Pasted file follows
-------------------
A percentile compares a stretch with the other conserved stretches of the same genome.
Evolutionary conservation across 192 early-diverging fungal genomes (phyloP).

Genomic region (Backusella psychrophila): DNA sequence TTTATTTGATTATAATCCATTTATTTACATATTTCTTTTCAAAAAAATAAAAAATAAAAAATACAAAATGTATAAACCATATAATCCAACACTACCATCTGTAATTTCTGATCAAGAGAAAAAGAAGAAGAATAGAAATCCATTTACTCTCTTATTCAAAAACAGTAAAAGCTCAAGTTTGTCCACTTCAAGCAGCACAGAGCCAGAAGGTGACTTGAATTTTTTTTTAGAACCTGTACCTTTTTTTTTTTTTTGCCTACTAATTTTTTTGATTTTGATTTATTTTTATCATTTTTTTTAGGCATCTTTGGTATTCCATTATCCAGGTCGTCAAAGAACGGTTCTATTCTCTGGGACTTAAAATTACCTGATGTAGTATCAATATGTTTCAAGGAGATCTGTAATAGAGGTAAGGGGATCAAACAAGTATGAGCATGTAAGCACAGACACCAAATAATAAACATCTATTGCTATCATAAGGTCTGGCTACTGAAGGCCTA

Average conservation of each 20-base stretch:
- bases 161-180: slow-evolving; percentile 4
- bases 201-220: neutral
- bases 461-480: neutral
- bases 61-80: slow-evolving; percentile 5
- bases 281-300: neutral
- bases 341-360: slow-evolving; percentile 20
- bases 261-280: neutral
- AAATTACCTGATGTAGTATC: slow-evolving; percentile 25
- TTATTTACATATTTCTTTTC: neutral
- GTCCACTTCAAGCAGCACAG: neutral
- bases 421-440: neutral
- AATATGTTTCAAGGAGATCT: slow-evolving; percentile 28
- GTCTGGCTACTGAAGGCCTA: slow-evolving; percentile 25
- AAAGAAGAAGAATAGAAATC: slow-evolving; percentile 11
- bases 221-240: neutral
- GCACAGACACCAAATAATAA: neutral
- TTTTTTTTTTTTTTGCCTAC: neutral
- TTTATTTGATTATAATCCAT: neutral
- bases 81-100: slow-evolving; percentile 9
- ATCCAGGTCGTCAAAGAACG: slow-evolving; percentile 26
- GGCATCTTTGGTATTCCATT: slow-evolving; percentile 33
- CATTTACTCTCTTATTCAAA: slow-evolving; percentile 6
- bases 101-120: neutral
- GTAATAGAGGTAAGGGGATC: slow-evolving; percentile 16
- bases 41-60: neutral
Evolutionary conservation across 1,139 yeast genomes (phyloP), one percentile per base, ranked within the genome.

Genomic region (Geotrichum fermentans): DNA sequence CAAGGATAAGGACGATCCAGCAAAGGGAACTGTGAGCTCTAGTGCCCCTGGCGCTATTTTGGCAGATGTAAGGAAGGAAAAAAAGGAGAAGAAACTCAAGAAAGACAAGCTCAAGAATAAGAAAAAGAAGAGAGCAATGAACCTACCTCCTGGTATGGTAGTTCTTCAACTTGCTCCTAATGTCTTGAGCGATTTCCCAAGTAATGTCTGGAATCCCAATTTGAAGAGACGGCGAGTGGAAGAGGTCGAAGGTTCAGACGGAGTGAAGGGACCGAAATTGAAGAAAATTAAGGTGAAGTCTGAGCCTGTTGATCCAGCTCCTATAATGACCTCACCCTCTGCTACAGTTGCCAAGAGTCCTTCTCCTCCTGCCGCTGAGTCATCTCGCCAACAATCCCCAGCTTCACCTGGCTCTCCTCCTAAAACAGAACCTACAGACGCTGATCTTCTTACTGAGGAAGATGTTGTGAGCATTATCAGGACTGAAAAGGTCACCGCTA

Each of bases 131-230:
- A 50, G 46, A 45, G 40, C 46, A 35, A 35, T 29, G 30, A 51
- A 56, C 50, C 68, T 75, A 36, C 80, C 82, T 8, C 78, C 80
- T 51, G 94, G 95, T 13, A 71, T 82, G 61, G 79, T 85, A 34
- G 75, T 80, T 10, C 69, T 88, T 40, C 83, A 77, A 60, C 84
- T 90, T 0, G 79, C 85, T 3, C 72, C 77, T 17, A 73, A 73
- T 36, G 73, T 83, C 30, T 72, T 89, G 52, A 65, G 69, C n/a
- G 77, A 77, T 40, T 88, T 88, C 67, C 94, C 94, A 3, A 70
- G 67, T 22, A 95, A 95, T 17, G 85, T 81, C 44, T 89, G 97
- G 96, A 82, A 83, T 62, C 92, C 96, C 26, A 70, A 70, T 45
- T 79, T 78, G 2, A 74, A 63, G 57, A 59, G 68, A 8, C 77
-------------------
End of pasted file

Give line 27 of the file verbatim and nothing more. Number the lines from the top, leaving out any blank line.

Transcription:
- bases 101-120: neutral